Pick n Pay’s share price dropped by as much as 14% following a disappointing trading update and news that CEO Pieter Boone had been booted from the company.
The retailer informed shareholders that it experienced a particularly challenging first half of the 2024 financial year.
This was driven by a weak consumer environment, load-shedding costs, and heightened competitive intensity.
In particular, the company’s Pick n Pay South Africa supermarkets segment took a knock.
While the company saw positive sales growth in the 26-week period that ended 27 August 2023, its earnings were severely impacted.
Earlier this year, the company released a trading update warning shareholders that it expected to report a loss at the earnings, headline earnings, and pro forma headline earnings levels for H1 FY24.
At the time, the company also advised that the expected loss was primarily due to restructuring costs, duplication of supply chain costs due to its Longmeadow/Eastport Distribution Centre handover, and net incremental energy costs due to load-shedding.
Today, the retailer said it expects incremental abnormal costs of approximately R565 million for the period, consisting of:
- Total diesel costs to run generators of R396 million, and net incremental energy costs of R190 million
- R116 million duplication of supply chain costs during the Longmeadow/Eastport handover
- R259 million of employee restructuring costs, primarily due to the Voluntary Severance
- Programme (VSP) and Junior Store Management restructuring, which were concluded during the period.
Previously, the retailer said it did not expect to report an H1 FY24 loss, excluding these incremental abnormal costs.
However, it told shareholders this morning that the company no longer expects to make a profit excluding these costs.
The retailer said this is due to the company’s gross profit margin for the period falling below its previous expectations.
Pick n Pay expects the following changes to its earnings:
“This was a consequence of a highly promotional trading environment, which impacted both sales growth and gross margin, and included the impact of supplier incentive income for the period being finalised at below our previous expectation.”
The retailer also said its management expects to face continued headwinds in the latter half of the year but anticipates the H2 FY24 earnings outlook to be materially stronger than H1 FY24.
However, the company reassured shareholders that its balance sheet remains strong.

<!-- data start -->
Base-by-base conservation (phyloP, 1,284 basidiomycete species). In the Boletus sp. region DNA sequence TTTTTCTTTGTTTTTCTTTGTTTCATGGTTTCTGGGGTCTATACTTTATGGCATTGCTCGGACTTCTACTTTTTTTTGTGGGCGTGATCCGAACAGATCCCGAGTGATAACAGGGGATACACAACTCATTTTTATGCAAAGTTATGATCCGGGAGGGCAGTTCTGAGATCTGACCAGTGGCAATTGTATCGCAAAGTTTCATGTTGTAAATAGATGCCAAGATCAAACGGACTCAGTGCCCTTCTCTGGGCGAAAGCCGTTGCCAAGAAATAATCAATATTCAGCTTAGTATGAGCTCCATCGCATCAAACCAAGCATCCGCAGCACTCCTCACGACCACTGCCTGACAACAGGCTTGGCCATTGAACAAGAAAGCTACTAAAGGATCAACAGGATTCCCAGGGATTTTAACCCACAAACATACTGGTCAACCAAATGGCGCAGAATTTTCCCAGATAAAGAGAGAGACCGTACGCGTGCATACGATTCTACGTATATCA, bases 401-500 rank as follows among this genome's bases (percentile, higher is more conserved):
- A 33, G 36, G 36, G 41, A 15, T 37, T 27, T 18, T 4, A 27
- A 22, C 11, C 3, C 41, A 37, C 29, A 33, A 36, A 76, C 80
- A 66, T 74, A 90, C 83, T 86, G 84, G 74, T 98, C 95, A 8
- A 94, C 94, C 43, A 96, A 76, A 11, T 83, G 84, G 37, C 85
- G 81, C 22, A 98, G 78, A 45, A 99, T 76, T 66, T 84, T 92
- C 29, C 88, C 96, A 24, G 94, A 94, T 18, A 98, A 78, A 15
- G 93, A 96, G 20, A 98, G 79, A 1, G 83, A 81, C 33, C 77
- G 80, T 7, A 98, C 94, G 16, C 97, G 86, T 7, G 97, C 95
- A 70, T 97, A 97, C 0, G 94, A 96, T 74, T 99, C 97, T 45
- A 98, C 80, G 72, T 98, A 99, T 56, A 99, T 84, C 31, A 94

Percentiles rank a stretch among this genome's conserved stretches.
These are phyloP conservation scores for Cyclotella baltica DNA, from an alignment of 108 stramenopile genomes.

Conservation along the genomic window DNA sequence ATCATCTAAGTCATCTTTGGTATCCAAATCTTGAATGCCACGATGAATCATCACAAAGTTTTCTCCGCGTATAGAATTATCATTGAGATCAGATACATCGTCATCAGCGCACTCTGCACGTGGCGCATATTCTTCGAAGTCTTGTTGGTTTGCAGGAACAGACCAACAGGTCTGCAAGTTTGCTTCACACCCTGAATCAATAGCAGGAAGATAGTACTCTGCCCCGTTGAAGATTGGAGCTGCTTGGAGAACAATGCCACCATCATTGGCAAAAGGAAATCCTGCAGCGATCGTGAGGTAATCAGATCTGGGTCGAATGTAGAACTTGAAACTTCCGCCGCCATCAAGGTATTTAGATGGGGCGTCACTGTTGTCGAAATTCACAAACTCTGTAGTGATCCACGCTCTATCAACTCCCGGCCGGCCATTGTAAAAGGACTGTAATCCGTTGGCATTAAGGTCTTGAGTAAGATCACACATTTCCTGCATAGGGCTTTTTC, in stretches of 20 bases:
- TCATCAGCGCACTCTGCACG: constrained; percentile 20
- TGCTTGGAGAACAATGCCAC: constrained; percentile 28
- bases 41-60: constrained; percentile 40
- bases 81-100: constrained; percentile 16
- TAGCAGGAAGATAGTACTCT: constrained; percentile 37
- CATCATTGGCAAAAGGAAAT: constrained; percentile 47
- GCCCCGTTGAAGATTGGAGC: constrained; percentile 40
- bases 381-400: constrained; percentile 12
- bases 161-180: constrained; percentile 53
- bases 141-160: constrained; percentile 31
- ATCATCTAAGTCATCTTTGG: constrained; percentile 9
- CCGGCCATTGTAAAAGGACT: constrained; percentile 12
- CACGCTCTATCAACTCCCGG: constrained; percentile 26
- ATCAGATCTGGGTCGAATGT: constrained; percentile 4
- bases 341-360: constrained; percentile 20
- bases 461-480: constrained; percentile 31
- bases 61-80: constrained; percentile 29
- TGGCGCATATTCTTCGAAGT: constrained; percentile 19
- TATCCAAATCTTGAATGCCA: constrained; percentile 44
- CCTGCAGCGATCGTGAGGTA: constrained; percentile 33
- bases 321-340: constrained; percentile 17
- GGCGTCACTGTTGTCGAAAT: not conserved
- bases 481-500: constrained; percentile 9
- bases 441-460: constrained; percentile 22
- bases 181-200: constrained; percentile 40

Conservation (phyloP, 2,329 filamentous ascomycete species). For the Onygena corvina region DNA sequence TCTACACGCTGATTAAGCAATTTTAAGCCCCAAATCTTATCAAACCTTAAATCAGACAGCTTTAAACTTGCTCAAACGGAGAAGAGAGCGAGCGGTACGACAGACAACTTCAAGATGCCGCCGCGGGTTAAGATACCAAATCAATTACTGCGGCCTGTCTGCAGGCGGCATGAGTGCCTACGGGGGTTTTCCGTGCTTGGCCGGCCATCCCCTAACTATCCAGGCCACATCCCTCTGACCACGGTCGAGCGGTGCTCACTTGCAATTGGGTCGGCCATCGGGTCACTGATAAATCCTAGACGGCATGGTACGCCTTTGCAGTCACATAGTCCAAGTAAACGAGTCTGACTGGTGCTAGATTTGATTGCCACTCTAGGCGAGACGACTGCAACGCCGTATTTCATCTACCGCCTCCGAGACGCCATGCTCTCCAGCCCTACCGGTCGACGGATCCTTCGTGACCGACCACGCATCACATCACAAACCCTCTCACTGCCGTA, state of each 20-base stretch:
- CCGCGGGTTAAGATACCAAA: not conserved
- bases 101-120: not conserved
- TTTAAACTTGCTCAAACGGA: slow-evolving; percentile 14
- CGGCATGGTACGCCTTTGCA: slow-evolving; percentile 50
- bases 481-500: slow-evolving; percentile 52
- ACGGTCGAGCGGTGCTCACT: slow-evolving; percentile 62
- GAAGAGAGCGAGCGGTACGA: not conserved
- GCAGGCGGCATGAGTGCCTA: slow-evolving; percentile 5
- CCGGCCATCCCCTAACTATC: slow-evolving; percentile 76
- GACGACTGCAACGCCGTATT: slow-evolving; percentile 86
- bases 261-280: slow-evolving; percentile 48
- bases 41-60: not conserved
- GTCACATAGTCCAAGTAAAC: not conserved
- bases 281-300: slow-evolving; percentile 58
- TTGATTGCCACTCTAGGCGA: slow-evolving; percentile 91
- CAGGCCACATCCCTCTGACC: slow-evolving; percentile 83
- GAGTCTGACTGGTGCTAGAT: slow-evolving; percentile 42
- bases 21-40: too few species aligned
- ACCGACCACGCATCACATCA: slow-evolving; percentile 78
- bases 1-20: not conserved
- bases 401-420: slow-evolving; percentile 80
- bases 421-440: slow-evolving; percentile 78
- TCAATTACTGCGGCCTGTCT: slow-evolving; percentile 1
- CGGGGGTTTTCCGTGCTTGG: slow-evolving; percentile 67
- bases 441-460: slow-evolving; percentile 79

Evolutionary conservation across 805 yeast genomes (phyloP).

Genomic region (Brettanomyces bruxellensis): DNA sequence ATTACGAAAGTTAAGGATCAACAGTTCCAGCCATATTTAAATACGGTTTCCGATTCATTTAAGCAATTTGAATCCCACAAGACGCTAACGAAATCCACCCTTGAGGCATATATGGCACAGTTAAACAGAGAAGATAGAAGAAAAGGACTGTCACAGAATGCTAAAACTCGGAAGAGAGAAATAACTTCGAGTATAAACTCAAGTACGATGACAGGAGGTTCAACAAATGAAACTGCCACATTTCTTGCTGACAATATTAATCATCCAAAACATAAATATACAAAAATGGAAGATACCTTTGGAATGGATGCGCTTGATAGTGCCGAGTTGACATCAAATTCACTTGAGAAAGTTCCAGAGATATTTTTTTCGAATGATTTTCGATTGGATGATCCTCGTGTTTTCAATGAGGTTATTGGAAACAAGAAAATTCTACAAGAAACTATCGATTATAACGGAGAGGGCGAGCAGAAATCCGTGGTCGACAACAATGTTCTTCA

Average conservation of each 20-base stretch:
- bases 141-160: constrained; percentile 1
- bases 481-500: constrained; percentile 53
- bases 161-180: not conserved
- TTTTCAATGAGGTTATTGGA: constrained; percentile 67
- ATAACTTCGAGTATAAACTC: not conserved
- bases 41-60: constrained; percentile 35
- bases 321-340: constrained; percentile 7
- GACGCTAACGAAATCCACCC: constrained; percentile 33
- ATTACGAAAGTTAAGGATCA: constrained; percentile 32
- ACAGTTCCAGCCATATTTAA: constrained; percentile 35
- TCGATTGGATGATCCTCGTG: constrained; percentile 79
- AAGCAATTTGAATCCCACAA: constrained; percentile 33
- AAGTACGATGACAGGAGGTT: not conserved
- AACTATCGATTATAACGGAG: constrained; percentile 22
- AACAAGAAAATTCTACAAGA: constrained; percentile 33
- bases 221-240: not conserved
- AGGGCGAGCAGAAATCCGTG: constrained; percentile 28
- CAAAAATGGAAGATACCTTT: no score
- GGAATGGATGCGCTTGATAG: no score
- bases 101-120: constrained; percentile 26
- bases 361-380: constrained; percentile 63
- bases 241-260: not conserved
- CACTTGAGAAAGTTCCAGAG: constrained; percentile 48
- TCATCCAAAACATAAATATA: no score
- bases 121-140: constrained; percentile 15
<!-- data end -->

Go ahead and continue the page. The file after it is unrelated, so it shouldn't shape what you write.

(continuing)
“Group net debt at period end was R3.8 billion versus R3.7 billion at 26 February 2023. The stable gearing was primarily the result of strong working capital management and prudent capital allocation during the period,” it said.
In addition to reporting its expectations for a loss, Pick n Pay informed shareholders that its current CEO, Pieter Boone, would be stepping down and its former CEO, Sean Summers, would take up the role again.
“Unfortunately, in a very difficult environment, the performance of our core Pick n Pay business has been very challenging over the past months and has not met expectations,” chairman Gareth Ackerman said.
“Pieter accepts that the Board has decided on a change in leadership. He leaves us with our heartfelt thanks and best wishes for the future.”
Summers will take over as group CEO to turn around the performance of the group’s “Pick n Pay retail core engine while ensuring the continued success of the Group’s growth strategies”.
However, this did not reassure shareholders, as Pick n Pay’s share price fell by over 13% following the release of today’s trading statement.
Sasfin Wealth senior equity analyst Alec Abraham told Daily Investor the potential loss in the trading period was well-guided by management, and the market reacted in the way it did because the loss was announced.
In addition, the seemingly hasty change of CEO may be interpreted as an acknowledgement of what many investors are thinking – “Pick n Pay is in trouble and doesn’t seem to have an answer to steady the ship”.
He said Summers has many pros and cons, and there’s no guarantee that he will be able to turn things around for the company.
“And what’s more, the decline has been over time, and the solution will also take time – there’s no quick fix.”